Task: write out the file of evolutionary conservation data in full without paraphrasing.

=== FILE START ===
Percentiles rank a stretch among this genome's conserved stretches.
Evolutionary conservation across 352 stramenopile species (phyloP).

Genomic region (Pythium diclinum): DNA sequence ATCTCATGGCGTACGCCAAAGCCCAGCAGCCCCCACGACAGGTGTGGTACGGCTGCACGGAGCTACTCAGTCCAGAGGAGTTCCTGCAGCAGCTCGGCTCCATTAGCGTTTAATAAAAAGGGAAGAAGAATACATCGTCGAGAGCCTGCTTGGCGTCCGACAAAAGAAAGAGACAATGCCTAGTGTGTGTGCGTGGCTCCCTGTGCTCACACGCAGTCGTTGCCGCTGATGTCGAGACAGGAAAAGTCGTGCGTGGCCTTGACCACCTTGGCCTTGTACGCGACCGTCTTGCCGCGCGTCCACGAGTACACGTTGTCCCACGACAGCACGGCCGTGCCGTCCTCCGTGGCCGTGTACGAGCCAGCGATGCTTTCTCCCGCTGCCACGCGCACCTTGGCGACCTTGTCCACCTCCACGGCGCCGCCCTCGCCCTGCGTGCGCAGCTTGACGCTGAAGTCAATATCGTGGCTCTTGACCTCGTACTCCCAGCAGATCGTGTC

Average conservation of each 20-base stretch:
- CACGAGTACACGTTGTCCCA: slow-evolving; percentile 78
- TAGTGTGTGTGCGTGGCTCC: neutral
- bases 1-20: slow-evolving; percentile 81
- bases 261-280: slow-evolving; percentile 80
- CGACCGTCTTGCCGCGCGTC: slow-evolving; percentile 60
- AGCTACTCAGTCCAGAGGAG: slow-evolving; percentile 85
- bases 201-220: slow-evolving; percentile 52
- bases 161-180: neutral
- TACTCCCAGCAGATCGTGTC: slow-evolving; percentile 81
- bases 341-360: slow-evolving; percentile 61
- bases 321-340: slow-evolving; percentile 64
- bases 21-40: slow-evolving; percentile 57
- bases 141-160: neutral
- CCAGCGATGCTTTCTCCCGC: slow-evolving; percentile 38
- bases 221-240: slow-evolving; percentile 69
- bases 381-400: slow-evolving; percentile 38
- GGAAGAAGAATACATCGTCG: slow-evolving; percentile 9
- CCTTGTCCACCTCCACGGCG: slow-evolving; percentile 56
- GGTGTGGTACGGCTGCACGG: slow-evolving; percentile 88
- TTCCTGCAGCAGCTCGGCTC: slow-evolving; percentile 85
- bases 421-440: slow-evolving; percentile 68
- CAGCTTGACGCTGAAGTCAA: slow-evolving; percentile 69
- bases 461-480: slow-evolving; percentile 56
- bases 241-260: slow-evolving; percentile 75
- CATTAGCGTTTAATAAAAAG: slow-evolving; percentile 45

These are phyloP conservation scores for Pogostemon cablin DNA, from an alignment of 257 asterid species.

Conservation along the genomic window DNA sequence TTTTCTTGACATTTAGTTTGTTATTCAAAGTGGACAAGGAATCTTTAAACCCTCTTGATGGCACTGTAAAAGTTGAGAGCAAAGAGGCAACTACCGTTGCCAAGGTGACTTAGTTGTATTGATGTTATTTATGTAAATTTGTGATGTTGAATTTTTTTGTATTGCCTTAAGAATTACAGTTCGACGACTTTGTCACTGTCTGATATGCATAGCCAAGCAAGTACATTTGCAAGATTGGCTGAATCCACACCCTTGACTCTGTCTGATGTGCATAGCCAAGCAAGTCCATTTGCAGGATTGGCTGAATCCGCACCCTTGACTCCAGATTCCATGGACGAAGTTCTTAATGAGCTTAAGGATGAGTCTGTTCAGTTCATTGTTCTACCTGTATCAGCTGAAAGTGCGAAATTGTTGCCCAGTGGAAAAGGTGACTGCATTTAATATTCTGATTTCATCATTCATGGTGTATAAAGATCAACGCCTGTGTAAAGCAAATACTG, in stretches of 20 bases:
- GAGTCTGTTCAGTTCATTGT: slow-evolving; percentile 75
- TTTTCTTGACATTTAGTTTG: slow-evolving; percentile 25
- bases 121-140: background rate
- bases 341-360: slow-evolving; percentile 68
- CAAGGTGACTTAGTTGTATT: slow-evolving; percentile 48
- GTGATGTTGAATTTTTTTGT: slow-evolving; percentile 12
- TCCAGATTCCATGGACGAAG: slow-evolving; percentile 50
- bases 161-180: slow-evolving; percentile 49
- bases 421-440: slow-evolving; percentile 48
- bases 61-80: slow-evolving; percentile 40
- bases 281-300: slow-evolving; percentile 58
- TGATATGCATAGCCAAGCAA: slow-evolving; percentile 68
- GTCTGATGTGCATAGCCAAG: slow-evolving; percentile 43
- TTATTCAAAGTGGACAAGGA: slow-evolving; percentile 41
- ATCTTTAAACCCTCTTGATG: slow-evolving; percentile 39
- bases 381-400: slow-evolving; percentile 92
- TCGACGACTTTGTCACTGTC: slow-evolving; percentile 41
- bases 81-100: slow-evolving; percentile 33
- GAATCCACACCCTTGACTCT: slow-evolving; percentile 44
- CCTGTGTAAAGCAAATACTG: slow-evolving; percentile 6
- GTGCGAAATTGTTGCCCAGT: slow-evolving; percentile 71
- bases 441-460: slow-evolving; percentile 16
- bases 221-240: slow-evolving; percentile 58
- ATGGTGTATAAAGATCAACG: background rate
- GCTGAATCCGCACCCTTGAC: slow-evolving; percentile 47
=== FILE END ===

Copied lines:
Percentiles rank a stretch among this genome's conserved stretches.
Evolutionary conservation across 352 stramenopile species (phyloP).

Genomic region (Pythium diclinum): DNA sequence ATCTCATGGCGTACGCCAAAGCCCAGCAGCCCCCACGACAGGTGTGGTACGGCTGCACGGAGCTACTCAGTCCAGAGGAGTTCCTGCAGCAGCTCGGCTCCATTAGCGTTTAATAAAAAGGGAAGAAGAATACATCGTCGAGAGCCTGCTTGGCGTCCGACAAAAGAAAGAGACAATGCCTAGTGTGTGTGCGTGGCTCCCTGTGCTCACACGCAGTCGTTGCCGCTGATGTCGAGACAGGAAAAGTCGTGCGTGGCCTTGACCACCTTGGCCTTGTACGCGACCGTCTTGCCGCGCGTCCACGAGTACACGTTGTCCCACGACAGCACGGCCGTGCCGTCCTCCGTGGCCGTGTACGAGCCAGCGATGCTTTCTCCCGCTGCCACGCGCACCTTGGCGACCTTGTCCACCTCCACGGCGCCGCCCTCGCCCTGCGTGCGCAGCTTGACGCTGAAGTCAATATCGTGGCTCTTGACCTCGTACTCCCAGCAGATCGTGTC

Average conservation of each 20-base stretch:
- CACGAGTACACGTTGTCCCA: slow-evolving; percentile 78
- TAGTGTGTGTGCGTGGCTCC: neutral
- bases 1-20: slow-evolving; percentile 81
- bases 261-280: slow-evolving; percentile 80
- CGACCGTCTTGCCGCGCGTC: slow-evolving; percentile 60
- AGCTACTCAGTCCAGAGGAG: slow-evolving; percentile 85
- bases 201-220: slow-evolving; percentile 52
- bases 161-180: neutral
- TACTCCCAGCAGATCGTGTC: slow-evolving; percentile 81
- bases 341-360: slow-evolving; percentile 61
- bases 321-340: slow-evolving; percentile 64
- bases 21-40: slow-evolving; percentile 57
- bases 141-160: neutral
- CCAGCGATGCTTTCTCCCGC: slow-evolving; percentile 38
- bases 221-240: slow-evolving; percentile 69
- bases 381-400: slow-evolving; percentile 38
- GGAAGAAGAATACATCGTCG: slow-evolving; percentile 9
- CCTTGTCCACCTCCACGGCG: slow-evolving; percentile 56
- GGTGTGGTACGGCTGCACGG: slow-evolving; percentile 88
- TTCCTGCAGCAGCTCGGCTC: slow-evolving; percentile 85
- bases 421-440: slow-evolving; percentile 68
- CAGCTTGACGCTGAAGTCAA: slow-evolving; percentile 69
- bases 461-480: slow-evolving; percentile 56
- bases 241-260: slow-evolving; percentile 75
- CATTAGCGTTTAATAAAAAG: slow-evolving; percentile 45

These are phyloP conservation scores for Pogostemon cablin DNA, from an alignment of 257 asterid species.

Conservation along the genomic window DNA sequence TTTTCTTGACATTTAGTTTGTTATTCAAAGTGGACAAGGAATCTTTAAACCCTCTTGATGGCACTGTAAAAGTTGAGAGCAAAGAGGCAACTACCGTTGCCAAGGTGACTTAGTTGTATTGATGTTATTTATGTAAATTTGTGATGTTGAATTTTTTTGTATTGCCTTAAGAATTACAGTTCGACGACTTTGTCACTGTCTGATATGCATAGCCAAGCAAGTACATTTGCAAGATTGGCTGAATCCACACCCTTGACTCTGTCTGATGTGCATAGCCAAGCAAGTCCATTTGCAGGATTGGCTGAATCCGCACCCTTGACTCCAGATTCCATGGACGAAGTTCTTAATGAGCTTAAGGATGAGTCTGTTCAGTTCATTGTTCTACCTGTATCAGCTGAAAGTGCGAAATTGTTGCCCAGTGGAAAAGGTGACTGCATTTAATATTCTGATTTCATCATTCATGGTGTATAAAGATCAACGCCTGTGTAAAGCAAATACTG, in stretches of 20 bases:
- GAGTCTGTTCAGTTCATTGT: slow-evolving; percentile 75
- TTTTCTTGACATTTAGTTTG: slow-evolving; percentile 25
- bases 121-140: background rate
- bases 341-360: slow-evolving; percentile 68
- CAAGGTGACTTAGTTGTATT: slow-evolving; percentile 48
- GTGATGTTGAATTTTTTTGT: slow-evolving; percentile 12
- TCCAGATTCCATGGACGAAG: slow-evolving; percentile 50
- bases 161-180: slow-evolving; percentile 49
- bases 421-440: slow-evolving; percentile 48
- bases 61-80: slow-evolving; percentile 40
- bases 281-300: slow-evolving; percentile 58
- TGATATGCATAGCCAAGCAA: slow-evolving; percentile 68
- GTCTGATGTGCATAGCCAAG: slow-evolving; percentile 43
- TTATTCAAAGTGGACAAGGA: slow-evolving; percentile 41
- ATCTTTAAACCCTCTTGATG: slow-evolving; percentile 39
- bases 381-400: slow-evolving; percentile 92
- TCGACGACTTTGTCACTGTC: slow-evolving; percentile 41
- bases 81-100: slow-evolving; percentile 33
- GAATCCACACCCTTGACTCT: slow-evolving; percentile 44
- CCTGTGTAAAGCAAATACTG: slow-evolving; percentile 6
- GTGCGAAATTGTTGCCCAGT: slow-evolving; percentile 71
- bases 441-460: slow-evolving; percentile 16
- bases 221-240: slow-evolving; percentile 58
- ATGGTGTATAAAGATCAACG: background rate
- GCTGAATCCGCACCCTTGAC: slow-evolving; percentile 47